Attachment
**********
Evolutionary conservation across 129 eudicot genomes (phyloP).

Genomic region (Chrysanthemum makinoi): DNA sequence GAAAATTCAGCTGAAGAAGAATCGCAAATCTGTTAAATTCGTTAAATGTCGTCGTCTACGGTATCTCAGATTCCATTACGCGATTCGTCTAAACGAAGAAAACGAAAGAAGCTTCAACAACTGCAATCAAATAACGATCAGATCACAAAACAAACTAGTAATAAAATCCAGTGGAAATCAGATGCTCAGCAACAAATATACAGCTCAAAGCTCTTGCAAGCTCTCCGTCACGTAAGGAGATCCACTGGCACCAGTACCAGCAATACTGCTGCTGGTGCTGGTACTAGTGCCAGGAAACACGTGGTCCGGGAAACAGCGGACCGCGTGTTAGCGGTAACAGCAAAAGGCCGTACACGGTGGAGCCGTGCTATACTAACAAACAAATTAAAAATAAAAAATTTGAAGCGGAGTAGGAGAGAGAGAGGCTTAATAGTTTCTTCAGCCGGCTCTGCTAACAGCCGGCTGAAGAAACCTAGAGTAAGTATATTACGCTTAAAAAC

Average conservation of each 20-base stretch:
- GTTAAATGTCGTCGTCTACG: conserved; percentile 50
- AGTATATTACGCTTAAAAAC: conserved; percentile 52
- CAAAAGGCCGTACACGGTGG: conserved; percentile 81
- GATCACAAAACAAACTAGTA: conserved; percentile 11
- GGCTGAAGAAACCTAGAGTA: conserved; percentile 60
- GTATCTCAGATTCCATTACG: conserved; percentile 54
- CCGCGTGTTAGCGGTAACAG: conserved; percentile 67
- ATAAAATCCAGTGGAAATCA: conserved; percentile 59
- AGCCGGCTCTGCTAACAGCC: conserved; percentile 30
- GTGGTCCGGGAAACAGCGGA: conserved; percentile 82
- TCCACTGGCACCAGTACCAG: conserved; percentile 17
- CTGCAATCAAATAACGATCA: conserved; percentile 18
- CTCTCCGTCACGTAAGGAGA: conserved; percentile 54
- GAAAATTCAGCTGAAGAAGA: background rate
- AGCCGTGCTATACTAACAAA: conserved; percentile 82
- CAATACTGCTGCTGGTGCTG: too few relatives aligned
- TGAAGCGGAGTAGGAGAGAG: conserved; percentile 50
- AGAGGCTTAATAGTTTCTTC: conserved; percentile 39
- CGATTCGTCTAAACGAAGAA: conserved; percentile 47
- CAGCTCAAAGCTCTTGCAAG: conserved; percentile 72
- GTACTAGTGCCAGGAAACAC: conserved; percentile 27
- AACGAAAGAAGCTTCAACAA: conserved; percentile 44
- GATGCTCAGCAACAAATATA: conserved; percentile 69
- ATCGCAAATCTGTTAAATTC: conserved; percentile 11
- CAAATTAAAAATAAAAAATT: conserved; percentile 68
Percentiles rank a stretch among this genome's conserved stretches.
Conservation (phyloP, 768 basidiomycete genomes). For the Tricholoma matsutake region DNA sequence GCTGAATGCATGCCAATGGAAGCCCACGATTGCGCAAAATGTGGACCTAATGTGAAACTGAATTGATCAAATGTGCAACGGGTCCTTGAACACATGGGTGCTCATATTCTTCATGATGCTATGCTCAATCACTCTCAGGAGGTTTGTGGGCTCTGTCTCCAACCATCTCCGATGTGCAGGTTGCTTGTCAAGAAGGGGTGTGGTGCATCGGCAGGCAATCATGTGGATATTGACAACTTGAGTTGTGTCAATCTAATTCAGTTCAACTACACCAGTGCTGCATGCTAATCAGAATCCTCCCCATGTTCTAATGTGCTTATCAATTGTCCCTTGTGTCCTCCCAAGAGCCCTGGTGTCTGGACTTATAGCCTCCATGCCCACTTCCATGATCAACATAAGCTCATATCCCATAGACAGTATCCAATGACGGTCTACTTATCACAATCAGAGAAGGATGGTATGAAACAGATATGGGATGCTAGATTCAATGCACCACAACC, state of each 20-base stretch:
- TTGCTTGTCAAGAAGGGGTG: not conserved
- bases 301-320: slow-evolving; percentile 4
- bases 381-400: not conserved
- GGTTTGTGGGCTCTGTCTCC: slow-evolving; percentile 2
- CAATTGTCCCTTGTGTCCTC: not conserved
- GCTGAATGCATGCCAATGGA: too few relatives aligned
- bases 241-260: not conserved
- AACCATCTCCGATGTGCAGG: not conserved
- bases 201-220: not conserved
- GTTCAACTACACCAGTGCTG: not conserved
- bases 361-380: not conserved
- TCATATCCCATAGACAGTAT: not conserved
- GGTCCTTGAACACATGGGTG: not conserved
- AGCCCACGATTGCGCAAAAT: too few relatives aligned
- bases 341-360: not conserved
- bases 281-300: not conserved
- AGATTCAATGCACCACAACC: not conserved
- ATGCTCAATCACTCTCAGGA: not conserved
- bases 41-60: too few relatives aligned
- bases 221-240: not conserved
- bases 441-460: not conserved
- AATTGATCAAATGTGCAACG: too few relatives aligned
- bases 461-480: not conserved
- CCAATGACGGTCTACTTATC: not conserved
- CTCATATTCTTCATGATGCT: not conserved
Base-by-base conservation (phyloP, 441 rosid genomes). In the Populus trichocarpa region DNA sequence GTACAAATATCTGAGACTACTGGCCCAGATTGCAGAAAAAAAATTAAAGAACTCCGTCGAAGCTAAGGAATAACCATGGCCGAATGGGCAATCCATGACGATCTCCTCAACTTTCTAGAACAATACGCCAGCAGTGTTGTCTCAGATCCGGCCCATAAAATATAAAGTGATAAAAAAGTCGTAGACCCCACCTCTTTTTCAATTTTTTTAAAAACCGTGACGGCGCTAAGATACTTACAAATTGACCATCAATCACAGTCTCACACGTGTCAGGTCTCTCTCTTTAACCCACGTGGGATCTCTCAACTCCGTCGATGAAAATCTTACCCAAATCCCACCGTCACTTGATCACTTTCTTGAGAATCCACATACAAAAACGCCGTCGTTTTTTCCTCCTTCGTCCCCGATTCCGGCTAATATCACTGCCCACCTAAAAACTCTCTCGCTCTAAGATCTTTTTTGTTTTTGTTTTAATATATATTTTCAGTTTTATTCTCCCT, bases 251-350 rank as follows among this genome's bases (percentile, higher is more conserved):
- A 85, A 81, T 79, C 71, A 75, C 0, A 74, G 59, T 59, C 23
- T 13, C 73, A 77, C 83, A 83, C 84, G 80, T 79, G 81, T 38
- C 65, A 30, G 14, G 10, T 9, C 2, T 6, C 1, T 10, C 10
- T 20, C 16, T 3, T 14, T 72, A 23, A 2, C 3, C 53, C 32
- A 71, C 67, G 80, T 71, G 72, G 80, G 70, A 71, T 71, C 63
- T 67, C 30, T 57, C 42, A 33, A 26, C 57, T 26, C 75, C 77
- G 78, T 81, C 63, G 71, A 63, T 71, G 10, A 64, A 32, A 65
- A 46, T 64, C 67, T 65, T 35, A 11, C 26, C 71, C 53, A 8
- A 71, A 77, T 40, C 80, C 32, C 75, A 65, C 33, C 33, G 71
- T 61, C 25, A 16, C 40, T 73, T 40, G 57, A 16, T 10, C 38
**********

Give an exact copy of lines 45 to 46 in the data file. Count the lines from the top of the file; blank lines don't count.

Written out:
- bases 341-360: not conserved
- bases 281-300: not conserved